These podcasts are part of a special series on scenario planning, made possible in part by Shell.
Scenarios are projections based on scientific and economic data that seek to answer questions about how the world energy picture will change between now and 2050. Corporations and other groups use them to understand how today’s choices can be expected to play out in coming decades. Scenario analysis suggests that the choices people make today will make a big difference in what the future of energy use will look like. To learn more, LISTEN, WATCH, or READ: audio podcasts above, video and text below.
Adam Newton is business environment manager in the Energy Scenarios Team at Shell. He spoke with EarthSky’s Jorge Salazar about what goes into the way people make energy choices.
How can governments and businesses encourage consumers to reduce energy consumption?
When you think about energy consumption, it raises a number of issues, some of which are very challenging for business and to politicians. It’s not always popular to make decisions about how you tell people they should manage their energy consumption. Certainly in our own analysis of possible future energy outlooks, one of the scenarios points to a picture in which very little is done actually to manage energy efficiency, to have people change the way they consume or even think very deeply about the impact of what they consume and where. And so I think we start in a position where managing demand-side pressures is potentially something quite unpopular. It could even cost votes from a political point of view.
On the other hand, if you think about businesses, a lot of our businesses are about putting together propositions for customers, asking them to buy something or to subscribe to a service. In doing that, we’re understanding that persuading them involves persuading them to change their behavior, or a taste, or a pattern of consumption which they’ve had for a period of time. So in some ways, I’m very confident that business actually has the means, the experience at its disposal to start to address a change in behavior. The question is how you link that together with a government who, like us, can see a future in which business-as-usual, unrestrained consumption of energy simply can’t go on.
How has the global recession changed people’s energy habits?
To some degree, a recession, by definition, means that all of the things that are bought, sold, and consumed are typically restrained to some extent. This recession, while we refer to it as a global recession, has seen a scaling back on consumption of energy in some of the more developed markets or those markets that have been hit hardest by that recession.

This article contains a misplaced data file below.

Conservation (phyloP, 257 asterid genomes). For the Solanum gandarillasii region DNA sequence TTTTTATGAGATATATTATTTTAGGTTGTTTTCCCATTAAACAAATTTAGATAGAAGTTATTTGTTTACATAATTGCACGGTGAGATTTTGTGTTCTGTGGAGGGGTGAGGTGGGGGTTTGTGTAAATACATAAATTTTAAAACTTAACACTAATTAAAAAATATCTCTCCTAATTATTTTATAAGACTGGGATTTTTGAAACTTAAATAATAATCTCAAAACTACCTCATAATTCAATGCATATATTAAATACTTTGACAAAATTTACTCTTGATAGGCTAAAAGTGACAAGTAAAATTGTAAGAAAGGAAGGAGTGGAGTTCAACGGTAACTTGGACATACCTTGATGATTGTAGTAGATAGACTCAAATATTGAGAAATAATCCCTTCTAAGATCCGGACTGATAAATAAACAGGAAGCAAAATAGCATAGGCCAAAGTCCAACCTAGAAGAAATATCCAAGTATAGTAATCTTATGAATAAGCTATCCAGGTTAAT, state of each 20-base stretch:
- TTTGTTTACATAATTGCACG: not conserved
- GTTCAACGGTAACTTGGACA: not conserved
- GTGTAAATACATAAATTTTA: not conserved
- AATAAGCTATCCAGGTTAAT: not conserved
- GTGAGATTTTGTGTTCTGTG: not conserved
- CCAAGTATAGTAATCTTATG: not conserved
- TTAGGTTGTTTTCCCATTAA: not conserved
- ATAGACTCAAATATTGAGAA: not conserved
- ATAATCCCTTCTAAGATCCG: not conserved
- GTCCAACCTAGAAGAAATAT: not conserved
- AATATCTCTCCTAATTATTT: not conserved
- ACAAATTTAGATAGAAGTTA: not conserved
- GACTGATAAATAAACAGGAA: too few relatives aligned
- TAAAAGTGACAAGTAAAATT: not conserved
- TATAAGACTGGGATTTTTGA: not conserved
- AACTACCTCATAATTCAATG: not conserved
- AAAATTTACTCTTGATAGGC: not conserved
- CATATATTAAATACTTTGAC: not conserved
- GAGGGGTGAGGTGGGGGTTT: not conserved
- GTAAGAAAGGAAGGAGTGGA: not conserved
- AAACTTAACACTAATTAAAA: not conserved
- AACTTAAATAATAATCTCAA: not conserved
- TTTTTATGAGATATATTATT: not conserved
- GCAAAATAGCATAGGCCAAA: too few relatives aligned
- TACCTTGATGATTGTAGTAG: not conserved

But, of course, we live at a point where the rapid and emerging growth of the economies of countries like China, India, Indonesia, and other countries are still continuing to grow, and with that increasing their consumption of energy and other goods and services at a pretty significant rate.
I think in looking back at the past 20 or so years, we see a period of relatively smooth growth, be that in terms of economic development or in growth in consumption of energy. I think looking forward, we see a picture which is much less predictable, much more volatile. And that applies to the macro economic environment as it does to geopolitics, to decision-making in politics. I think we’ll see that reflected increasingly in the way consumers behave or are asked to behave by government.
The way we live is changing – in the longer term we’re seeing a big shift to more urban living. Does this create new sustainability challenges?
I think 2008 was a really important year not just because it signaled the start of the financial recession, but it was also the point at which, for the first time, more than 50 percent of the world’s population lived in cities. If we look at the statistics and the data for the next 40 years or so, we see a picture of that only intensifying. Some estimates suggest that three out of four people, 75 percent of people on this planet will live in cities by 2050.
In terms of the costs associated with the development of that, the investment in cities alone is absolutely enormous. It is estimated to be in the region of 300 trillion dollars, which is seven times the world’s current gross domestic product in the year 2010.
But, of course, in terms of the shift of behavior associated with city living: yes, people will live much closer together increasingly because of the constraints imposed around resource use. They may not be given the choice to drive their own vehicle if they live in a city in the way that many of us in the Western world completely take for granted now.
That will have an impact in terms of how government and consumers make decisions. I think it’ll mean that we see a shift, in terms of how governance and political decision making is made, much more emphasis being on local, directly-elected politicians. More and more cities now are getting mayors, in the old sense, as the person responsible ultimately for the decisions that are made in a city.
And that alone is something which I think is very interesting: National policy makers recognizing that the central parliaments will cease to have the level of control that they may have previously enjoyed over cities and over their populations. Cities will change the rule book on the planet in the years to come.
What other changes do you see, energy-wise, as humanity shifts from rural to city life?